They also had a road bike (no longer produced) with the Ritchey system.

    Quote Originally Posted by anotherbrian View Post
    Some bike designs might not allow for the Ritchey system (junction of toptube/seattube, clearance at the BB), but any builder who is skilled enough to attach an S&S coupler to the tubes and have it come out straight is certainly skilled enough to weld/braze the tubes into the Ritchey lugs.
    This is more than enough for builders to prefer the S&S couplers! Builders really don't have to do anything different to provide the S&S couplers.

    A builder can choose to use the much-more flexible S&S system or the Ritchey system. Not many are likely to provide for both options.

    Quote Originally Posted by anotherbrian View Post
    he mentioned using the Ritchey parts and other builders chimed in that they had used them as well. I think Walt said the castings for the seattube/headtube lugs weren't very good, and he'd fab his own in the future.
    If this is true, that would be another reason for builders not to use the Ritchey system!

    Quote Originally Posted by anotherbrian View Post
    [Just looked at the Waltworks website; he now charges $500 for S&S couplers and $250 for Ritchey. I've no idea how much of that difference is in parts costs vs. labor.]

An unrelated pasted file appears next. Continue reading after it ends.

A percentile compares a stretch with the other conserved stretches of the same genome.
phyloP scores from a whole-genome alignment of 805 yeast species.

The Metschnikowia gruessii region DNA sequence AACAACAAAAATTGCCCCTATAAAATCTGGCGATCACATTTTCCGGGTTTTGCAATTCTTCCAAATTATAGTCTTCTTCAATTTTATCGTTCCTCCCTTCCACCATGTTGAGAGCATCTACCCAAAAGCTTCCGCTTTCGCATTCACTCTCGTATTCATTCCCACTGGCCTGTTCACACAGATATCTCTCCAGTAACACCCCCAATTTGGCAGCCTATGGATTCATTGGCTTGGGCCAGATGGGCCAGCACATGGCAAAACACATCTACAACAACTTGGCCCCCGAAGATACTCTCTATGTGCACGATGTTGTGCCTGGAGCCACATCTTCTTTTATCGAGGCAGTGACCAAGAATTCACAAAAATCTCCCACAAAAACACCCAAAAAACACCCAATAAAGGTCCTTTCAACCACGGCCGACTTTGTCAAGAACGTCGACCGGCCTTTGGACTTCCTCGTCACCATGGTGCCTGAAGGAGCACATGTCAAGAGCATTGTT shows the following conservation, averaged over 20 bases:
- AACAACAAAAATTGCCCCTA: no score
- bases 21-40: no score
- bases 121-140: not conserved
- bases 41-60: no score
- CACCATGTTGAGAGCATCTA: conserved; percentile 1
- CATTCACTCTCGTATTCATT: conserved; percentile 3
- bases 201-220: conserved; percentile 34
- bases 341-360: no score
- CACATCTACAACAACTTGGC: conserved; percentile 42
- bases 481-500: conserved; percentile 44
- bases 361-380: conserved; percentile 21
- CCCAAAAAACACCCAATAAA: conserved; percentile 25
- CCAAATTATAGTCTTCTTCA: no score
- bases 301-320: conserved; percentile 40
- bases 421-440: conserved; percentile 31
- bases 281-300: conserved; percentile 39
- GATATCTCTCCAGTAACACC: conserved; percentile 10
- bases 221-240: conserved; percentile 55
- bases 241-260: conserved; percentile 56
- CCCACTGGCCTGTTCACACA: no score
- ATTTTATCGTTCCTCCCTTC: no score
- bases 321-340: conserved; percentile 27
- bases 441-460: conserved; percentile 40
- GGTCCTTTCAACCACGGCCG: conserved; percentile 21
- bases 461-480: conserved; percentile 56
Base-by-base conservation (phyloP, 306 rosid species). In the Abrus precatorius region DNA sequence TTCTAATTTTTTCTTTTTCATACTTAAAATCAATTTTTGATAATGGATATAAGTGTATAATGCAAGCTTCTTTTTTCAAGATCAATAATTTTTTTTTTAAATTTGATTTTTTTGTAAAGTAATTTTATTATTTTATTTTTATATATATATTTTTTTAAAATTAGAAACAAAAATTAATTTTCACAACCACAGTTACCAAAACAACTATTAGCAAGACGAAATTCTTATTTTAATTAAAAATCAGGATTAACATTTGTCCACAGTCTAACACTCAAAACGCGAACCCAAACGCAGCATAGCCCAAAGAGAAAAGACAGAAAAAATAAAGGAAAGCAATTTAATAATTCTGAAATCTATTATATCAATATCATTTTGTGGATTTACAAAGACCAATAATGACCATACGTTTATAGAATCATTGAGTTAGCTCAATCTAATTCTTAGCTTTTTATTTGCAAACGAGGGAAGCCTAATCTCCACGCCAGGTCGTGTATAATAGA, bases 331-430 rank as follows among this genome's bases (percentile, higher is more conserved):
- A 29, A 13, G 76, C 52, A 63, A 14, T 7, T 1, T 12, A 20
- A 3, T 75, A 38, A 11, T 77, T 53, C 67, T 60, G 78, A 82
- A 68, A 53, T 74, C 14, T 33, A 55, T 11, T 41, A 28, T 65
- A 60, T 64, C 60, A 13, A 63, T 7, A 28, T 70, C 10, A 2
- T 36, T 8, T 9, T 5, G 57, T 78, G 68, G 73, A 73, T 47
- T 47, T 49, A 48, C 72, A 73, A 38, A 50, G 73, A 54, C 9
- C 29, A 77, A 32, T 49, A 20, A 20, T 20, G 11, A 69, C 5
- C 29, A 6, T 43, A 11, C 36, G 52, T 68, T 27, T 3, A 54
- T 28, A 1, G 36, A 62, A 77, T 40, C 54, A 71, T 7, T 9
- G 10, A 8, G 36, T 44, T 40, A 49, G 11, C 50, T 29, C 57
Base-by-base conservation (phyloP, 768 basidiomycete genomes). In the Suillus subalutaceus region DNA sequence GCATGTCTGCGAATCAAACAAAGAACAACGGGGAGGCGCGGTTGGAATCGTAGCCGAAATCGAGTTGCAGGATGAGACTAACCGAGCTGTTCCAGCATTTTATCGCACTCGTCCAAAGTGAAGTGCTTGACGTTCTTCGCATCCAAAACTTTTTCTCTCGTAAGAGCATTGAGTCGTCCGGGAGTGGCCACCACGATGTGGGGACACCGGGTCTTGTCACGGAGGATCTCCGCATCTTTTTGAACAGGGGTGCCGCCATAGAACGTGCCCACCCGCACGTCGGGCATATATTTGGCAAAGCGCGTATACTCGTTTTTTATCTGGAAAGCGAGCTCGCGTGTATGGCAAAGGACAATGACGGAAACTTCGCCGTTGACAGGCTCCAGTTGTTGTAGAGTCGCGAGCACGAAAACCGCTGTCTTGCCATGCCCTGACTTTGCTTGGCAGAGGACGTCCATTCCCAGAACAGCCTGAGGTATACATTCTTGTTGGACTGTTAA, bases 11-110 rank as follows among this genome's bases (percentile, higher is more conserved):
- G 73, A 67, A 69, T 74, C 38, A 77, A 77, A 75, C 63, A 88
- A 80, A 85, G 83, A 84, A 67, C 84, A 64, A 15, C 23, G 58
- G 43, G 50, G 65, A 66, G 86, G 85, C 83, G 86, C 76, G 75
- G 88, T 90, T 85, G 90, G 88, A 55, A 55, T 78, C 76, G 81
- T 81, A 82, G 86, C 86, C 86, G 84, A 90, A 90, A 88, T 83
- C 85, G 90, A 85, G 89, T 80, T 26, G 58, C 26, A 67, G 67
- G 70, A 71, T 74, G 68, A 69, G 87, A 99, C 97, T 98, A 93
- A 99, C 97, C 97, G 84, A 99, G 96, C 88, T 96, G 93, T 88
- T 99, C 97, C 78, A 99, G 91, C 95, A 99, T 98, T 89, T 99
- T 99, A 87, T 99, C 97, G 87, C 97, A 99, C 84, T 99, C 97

Don't know what you are looking at but the following is mess.

    http://waltworks.com/dev/index.php
    Last edited by njkayaker; 12-11-12 at 01:06 PM.

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    I've no idea why Ritchey has licensed his system to who he has. It appears indie builders have access to the components though.

    Owning both an S&S and a Break Away bike, and having flown dozens of times with each (so assembling and disassembling each dozens of times), I'll absolutely pick the Break Away system over the S&S next time, and would encourage others to do the same. There might be design reasons why you couldn't use the Break Away system, but for a "standard" diamond-frame style bike (which includes every Bilenky I've ever seen), it should work fine. And the Break Away hardware should be a fraction of the cost of the S&S ... the S&S coupler is a bunch of finely machined chunks of stainless steel, while the Break Away is mostly a cast lug cut in half with two pinch bolts.

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    Quote Originally Posted by anotherbrian View Post